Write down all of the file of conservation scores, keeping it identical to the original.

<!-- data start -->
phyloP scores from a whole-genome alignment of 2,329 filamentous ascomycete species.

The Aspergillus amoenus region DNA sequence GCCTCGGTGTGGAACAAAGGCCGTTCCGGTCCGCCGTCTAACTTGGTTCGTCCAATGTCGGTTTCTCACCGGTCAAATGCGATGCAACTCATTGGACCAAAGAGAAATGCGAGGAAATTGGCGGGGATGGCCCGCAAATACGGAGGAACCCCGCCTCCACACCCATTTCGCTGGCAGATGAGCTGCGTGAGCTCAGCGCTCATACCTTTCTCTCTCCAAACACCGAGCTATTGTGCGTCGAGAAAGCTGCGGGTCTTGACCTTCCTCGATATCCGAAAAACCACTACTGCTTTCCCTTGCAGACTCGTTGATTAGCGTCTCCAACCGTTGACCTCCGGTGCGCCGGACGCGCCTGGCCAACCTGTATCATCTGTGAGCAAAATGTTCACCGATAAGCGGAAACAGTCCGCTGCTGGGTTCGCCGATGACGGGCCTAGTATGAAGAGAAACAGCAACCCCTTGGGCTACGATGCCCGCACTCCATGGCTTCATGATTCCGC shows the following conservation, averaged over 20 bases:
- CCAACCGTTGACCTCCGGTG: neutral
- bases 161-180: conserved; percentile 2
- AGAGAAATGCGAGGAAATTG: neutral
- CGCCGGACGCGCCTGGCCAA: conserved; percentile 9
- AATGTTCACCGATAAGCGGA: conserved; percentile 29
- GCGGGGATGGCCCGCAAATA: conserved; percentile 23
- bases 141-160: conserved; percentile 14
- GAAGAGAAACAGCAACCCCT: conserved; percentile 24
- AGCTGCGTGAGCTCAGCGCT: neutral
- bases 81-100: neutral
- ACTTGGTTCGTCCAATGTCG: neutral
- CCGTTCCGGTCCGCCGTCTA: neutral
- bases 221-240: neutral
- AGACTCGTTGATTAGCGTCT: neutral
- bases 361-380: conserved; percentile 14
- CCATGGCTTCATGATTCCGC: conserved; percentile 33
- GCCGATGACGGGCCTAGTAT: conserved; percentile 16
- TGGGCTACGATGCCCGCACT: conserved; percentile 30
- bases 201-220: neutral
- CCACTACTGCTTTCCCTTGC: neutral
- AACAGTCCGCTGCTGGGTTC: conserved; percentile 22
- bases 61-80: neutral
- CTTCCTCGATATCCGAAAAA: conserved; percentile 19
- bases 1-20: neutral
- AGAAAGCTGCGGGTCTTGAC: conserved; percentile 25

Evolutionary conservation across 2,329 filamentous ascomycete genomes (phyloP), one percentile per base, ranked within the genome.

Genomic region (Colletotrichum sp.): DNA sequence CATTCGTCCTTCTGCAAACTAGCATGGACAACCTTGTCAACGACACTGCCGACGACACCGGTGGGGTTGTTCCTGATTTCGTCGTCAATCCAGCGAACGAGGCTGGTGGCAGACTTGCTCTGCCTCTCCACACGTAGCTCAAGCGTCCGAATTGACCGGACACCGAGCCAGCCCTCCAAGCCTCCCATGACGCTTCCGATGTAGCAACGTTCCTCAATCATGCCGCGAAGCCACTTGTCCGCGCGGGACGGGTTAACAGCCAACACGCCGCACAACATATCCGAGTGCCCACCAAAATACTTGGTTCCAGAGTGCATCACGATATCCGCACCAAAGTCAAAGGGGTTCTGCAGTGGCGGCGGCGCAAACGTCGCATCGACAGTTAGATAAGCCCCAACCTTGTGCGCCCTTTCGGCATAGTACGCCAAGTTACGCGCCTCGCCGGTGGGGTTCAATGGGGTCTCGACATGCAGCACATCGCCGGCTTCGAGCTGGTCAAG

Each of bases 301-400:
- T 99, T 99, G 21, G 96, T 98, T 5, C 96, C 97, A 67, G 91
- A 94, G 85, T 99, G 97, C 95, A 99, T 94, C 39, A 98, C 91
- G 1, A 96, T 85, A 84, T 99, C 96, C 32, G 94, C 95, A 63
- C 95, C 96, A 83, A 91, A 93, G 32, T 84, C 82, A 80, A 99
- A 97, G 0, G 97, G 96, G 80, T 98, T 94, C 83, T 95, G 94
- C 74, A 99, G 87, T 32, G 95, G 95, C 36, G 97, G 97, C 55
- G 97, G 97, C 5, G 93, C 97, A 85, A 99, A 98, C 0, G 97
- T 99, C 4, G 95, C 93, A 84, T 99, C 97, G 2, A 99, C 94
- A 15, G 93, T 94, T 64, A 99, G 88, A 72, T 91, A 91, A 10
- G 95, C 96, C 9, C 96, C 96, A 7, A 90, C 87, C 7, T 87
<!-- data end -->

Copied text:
phyloP scores from a whole-genome alignment of 2,329 filamentous ascomycete species.

The Aspergillus amoenus region DNA sequence GCCTCGGTGTGGAACAAAGGCCGTTCCGGTCCGCCGTCTAACTTGGTTCGTCCAATGTCGGTTTCTCACCGGTCAAATGCGATGCAACTCATTGGACCAAAGAGAAATGCGAGGAAATTGGCGGGGATGGCCCGCAAATACGGAGGAACCCCGCCTCCACACCCATTTCGCTGGCAGATGAGCTGCGTGAGCTCAGCGCTCATACCTTTCTCTCTCCAAACACCGAGCTATTGTGCGTCGAGAAAGCTGCGGGTCTTGACCTTCCTCGATATCCGAAAAACCACTACTGCTTTCCCTTGCAGACTCGTTGATTAGCGTCTCCAACCGTTGACCTCCGGTGCGCCGGACGCGCCTGGCCAACCTGTATCATCTGTGAGCAAAATGTTCACCGATAAGCGGAAACAGTCCGCTGCTGGGTTCGCCGATGACGGGCCTAGTATGAAGAGAAACAGCAACCCCTTGGGCTACGATGCCCGCACTCCATGGCTTCATGATTCCGC shows the following conservation, averaged over 20 bases:
- CCAACCGTTGACCTCCGGTG: neutral
- bases 161-180: conserved; percentile 2
- AGAGAAATGCGAGGAAATTG: neutral
- CGCCGGACGCGCCTGGCCAA: conserved; percentile 9
- AATGTTCACCGATAAGCGGA: conserved; percentile 29
- GCGGGGATGGCCCGCAAATA: conserved; percentile 23
- bases 141-160: conserved; percentile 14
- GAAGAGAAACAGCAACCCCT: conserved; percentile 24
- AGCTGCGTGAGCTCAGCGCT: neutral
- bases 81-100: neutral
- ACTTGGTTCGTCCAATGTCG: neutral
- CCGTTCCGGTCCGCCGTCTA: neutral
- bases 221-240: neutral
- AGACTCGTTGATTAGCGTCT: neutral
- bases 361-380: conserved; percentile 14
- CCATGGCTTCATGATTCCGC: conserved; percentile 33
- GCCGATGACGGGCCTAGTAT: conserved; percentile 16
- TGGGCTACGATGCCCGCACT: conserved; percentile 30
- bases 201-220: neutral
- CCACTACTGCTTTCCCTTGC: neutral
- AACAGTCCGCTGCTGGGTTC: conserved; percentile 22
- bases 61-80: neutral
- CTTCCTCGATATCCGAAAAA: conserved; percentile 19
- bases 1-20: neutral
- AGAAAGCTGCGGGTCTTGAC: conserved; percentile 25

Evolutionary conservation across 2,329 filamentous ascomycete genomes (phyloP), one percentile per base, ranked within the genome.

Genomic region (Colletotrichum sp.): DNA sequence CATTCGTCCTTCTGCAAACTAGCATGGACAACCTTGTCAACGACACTGCCGACGACACCGGTGGGGTTGTTCCTGATTTCGTCGTCAATCCAGCGAACGAGGCTGGTGGCAGACTTGCTCTGCCTCTCCACACGTAGCTCAAGCGTCCGAATTGACCGGACACCGAGCCAGCCCTCCAAGCCTCCCATGACGCTTCCGATGTAGCAACGTTCCTCAATCATGCCGCGAAGCCACTTGTCCGCGCGGGACGGGTTAACAGCCAACACGCCGCACAACATATCCGAGTGCCCACCAAAATACTTGGTTCCAGAGTGCATCACGATATCCGCACCAAAGTCAAAGGGGTTCTGCAGTGGCGGCGGCGCAAACGTCGCATCGACAGTTAGATAAGCCCCAACCTTGTGCGCCCTTTCGGCATAGTACGCCAAGTTACGCGCCTCGCCGGTGGGGTTCAATGGGGTCTCGACATGCAGCACATCGCCGGCTTCGAGCTGGTCAAG

Each of bases 301-400:
- T 99, T 99, G 21, G 96, T 98, T 5, C 96, C 97, A 67, G 91
- A 94, G 85, T 99, G 97, C 95, A 99, T 94, C 39, A 98, C 91
- G 1, A 96, T 85, A 84, T 99, C 96, C 32, G 94, C 95, A 63
- C 95, C 96, A 83, A 91, A 93, G 32, T 84, C 82, A 80, A 99
- A 97, G 0, G 97, G 96, G 80, T 98, T 94, C 83, T 95, G 94
- C 74, A 99, G 87, T 32, G 95, G 95, C 36, G 97, G 97, C 55
- G 97, G 97, C 5, G 93, C 97, A 85, A 99, A 98, C 0, G 97
- T 99, C 4, G 95, C 93, A 84, T 99, C 97, G 2, A 99, C 94
- A 15, G 93, T 94, T 64, A 99, G 88, A 72, T 91, A 91, A 10
- G 95, C 96, C 9, C 96, C 96, A 7, A 90, C 87, C 7, T 87